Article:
Seeing red, and ducking

Steve PiattIn a perfect world, our three Labrador retrievers would be on the same schedule, eating, sleeping and heading outside to answer nature's call at the same time. That's not the case, however, and as a result I'm usually never sitting – or sleeping – for more than a couple hours at a time before getting nudged by an anxious Lab trying to tell me it's time to make a trip outside or time to fill the food bowl. And it doesn't really matter if it's 9 p.m., midnight or 3 p.m. That's why you might see me answering emails in the middle of the night; trust me, it's not because I work all the time.

When you're stepping outside in the Adirondack darkness, there's no telling what you may encounter. Haley, our youngest Lab, is afraid of heavy rain on our tin roof, sending her slinking into my office closet. Yet a couple years ago she had no problem chasing a bear out of our bird feeder and up the hill. Ben, in his younger days, was a repeat offender with porcupines. Coyotes howling in the distance – and sometimes not far from the house – always grab the dogs' attention. Fortunately we don't seem to have any skunks around.

We do, however, have plenty of red squirrels whose bold ways have me regularly taking inventory. I've decided to go the trapping route instead of wasting a shotgun shell on them. That decision may have been prompted by the fact our kerosene tank is located in a likely shooting lane. The last thing I need is to touch off a shot and see it followed by an explosion worthy of an "A Team" or "MacGyver" episode.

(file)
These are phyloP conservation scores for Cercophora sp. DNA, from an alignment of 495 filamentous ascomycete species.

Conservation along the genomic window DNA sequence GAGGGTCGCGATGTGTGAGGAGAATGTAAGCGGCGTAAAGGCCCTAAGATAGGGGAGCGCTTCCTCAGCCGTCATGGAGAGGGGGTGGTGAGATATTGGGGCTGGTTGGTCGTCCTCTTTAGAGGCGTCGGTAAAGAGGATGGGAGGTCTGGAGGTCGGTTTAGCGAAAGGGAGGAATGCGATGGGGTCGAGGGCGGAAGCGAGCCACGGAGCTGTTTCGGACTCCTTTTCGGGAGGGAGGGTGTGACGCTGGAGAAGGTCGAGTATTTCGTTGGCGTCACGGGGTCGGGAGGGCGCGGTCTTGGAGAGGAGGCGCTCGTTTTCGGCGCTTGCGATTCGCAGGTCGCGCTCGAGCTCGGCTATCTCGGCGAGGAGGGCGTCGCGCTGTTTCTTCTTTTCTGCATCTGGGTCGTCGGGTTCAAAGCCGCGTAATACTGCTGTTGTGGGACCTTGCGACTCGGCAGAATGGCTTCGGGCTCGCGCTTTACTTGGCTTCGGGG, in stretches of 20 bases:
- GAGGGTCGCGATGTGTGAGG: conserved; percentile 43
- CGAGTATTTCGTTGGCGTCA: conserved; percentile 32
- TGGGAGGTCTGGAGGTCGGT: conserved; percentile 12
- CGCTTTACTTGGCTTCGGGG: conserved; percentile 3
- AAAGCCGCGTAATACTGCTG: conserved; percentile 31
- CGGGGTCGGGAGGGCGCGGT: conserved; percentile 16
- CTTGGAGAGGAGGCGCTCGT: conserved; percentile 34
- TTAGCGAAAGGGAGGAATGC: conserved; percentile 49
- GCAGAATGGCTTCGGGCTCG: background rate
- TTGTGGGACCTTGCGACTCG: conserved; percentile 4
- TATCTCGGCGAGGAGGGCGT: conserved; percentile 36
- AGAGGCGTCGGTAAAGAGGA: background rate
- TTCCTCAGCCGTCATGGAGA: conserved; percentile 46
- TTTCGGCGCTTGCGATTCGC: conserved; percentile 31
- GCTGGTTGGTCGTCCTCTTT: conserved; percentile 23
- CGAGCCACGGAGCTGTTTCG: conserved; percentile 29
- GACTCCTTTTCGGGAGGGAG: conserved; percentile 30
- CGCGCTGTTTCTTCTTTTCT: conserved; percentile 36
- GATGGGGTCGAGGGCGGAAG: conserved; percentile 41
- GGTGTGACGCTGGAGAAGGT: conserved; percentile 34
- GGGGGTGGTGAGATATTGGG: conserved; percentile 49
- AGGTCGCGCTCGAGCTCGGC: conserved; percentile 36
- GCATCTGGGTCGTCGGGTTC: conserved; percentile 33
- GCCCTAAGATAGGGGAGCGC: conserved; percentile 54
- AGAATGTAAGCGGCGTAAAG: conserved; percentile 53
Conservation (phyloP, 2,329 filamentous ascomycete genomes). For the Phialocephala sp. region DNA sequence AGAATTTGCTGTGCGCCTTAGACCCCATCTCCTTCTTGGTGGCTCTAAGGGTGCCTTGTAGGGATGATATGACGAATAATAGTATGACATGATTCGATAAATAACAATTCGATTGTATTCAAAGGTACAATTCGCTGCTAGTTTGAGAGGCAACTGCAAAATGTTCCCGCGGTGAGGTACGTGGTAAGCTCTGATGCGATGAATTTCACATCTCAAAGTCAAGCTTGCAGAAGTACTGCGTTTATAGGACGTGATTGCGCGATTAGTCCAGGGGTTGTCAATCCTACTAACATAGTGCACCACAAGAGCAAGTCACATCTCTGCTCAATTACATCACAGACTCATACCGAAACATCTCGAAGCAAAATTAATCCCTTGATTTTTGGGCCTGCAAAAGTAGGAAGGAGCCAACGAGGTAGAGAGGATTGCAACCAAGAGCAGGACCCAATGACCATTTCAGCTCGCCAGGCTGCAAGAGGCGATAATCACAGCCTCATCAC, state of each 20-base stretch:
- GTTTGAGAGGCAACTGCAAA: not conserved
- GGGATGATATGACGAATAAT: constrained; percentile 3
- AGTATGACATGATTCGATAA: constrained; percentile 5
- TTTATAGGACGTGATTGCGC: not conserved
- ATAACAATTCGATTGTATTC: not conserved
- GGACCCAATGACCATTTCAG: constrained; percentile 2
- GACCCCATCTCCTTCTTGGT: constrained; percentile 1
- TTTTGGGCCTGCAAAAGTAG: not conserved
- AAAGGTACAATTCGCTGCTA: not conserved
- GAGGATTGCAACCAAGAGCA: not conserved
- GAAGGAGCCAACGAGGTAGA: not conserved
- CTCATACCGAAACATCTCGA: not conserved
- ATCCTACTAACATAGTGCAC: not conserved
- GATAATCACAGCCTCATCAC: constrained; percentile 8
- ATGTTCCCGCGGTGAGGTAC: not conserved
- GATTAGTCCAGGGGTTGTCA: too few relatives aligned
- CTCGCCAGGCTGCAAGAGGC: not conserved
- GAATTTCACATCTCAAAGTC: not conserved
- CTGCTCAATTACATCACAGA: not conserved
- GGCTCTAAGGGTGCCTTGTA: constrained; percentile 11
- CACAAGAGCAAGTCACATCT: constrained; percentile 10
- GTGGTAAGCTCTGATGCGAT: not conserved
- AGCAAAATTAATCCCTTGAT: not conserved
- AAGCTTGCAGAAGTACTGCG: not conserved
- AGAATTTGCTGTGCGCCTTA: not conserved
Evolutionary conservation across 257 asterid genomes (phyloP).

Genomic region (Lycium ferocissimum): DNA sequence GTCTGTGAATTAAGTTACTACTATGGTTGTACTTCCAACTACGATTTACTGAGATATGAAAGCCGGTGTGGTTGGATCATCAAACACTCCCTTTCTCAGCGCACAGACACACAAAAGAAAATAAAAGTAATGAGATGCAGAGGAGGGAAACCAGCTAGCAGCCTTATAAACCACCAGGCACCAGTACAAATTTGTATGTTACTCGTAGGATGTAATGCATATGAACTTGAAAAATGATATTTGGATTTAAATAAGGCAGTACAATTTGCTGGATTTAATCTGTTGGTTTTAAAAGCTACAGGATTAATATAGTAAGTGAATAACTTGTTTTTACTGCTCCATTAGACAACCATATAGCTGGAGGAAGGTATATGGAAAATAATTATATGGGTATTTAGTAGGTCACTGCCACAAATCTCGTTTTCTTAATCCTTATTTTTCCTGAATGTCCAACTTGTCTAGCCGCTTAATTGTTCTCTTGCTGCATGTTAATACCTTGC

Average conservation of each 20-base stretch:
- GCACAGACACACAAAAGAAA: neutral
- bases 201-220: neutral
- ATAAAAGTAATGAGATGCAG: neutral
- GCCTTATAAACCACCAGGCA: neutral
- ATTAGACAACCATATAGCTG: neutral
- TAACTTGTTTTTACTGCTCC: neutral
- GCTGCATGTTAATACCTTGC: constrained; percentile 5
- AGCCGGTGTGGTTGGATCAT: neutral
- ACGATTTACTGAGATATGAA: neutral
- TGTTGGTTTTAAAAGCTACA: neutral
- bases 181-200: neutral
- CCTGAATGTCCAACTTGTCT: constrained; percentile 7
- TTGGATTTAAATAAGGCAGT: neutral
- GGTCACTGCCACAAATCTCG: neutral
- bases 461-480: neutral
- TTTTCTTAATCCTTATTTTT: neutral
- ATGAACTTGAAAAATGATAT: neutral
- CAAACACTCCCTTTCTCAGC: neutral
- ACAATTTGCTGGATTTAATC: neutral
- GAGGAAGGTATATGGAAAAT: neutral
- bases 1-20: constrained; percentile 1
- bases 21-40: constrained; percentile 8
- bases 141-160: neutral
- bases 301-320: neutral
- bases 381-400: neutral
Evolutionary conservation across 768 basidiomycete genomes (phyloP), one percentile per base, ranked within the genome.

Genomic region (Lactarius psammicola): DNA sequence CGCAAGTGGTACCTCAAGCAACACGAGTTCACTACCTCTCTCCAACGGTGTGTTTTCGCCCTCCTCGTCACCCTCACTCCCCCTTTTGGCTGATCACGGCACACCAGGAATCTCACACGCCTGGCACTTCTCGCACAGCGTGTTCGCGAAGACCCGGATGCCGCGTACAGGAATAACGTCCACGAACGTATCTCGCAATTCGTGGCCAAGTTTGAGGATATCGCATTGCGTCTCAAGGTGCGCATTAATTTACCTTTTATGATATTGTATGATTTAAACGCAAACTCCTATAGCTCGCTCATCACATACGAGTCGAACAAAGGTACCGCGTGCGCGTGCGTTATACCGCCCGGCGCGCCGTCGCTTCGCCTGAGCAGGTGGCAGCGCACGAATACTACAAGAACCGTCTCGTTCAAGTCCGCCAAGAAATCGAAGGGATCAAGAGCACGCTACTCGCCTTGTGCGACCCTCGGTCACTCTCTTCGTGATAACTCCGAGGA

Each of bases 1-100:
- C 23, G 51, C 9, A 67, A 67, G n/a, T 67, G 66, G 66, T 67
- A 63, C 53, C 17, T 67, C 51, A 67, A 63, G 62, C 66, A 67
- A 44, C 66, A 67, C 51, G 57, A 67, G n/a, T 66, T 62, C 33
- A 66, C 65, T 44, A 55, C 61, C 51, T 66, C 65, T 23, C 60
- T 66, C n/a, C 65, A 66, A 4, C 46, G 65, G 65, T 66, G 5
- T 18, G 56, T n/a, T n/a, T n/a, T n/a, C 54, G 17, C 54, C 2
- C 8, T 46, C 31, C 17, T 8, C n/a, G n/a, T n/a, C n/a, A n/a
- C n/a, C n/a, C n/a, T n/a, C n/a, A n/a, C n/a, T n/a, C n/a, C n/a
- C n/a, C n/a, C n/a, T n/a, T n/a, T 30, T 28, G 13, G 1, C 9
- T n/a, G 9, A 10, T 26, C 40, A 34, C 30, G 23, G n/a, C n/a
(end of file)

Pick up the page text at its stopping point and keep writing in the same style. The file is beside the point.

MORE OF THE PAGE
So instead I turned to the good folks at Victor, with their time-tested rat traps. Actually I took a tip from a neighbor and friend – and owner of a trapping supply business – who dealt with his own squirrel problems and tallied plenty of reds but also about 40 flying squirrels. Don't think because you don't see those unique critters that they're rare. What they are is nocturnal, and there are probably as many flying squirrels up here as their are red squirrels. And they can be an even bigger problem than the reds, especially if they find their way into your roof or attic.

That's why I've decided to be proactive on this, after hearing the horror stories from friends who had flying squirrel problems. This weekend, the battle begins. I'll mount the rat traps high on trees to keep them out of the dogs' reach, bait them with apples and start the count. I'm not sure if I need a nuisance permit to do this, but hey, I'm an Adirondacker. Sometimes things just have to be done.
This flies in the face of my typical kill-it-to-eat-it philosophy, but I've heard of the damage these squirrels can do inside a home, and have also watch them regularly tear holes in our porch screening in an effort to poke around and maybe work their way into our bird seed bin. After a while you get a little tired of it. I even traded stories with some subscribers at the recent Altona Sports Show up here; they had the same issues and dealt with them accordingly.

The clincher came a couple weeks ago when I let the dogs out for their "last call," a phrase they've actually learned to understand. A flying squirrel came off the side of the house, buzzing me like a high and tight Roger Clemens fastball. Okay, maybe more like a Tim Wakefield knuckler, but you get the idea.

So something has to be done. And the trap-on-tree, baited with a piece of apple, seems like the next logical step. I'm not waiting until I get buzzed by a flying squirrel as I watch March Madness.

Categories: Bloggers on Hunting, New York – Steve Piatt

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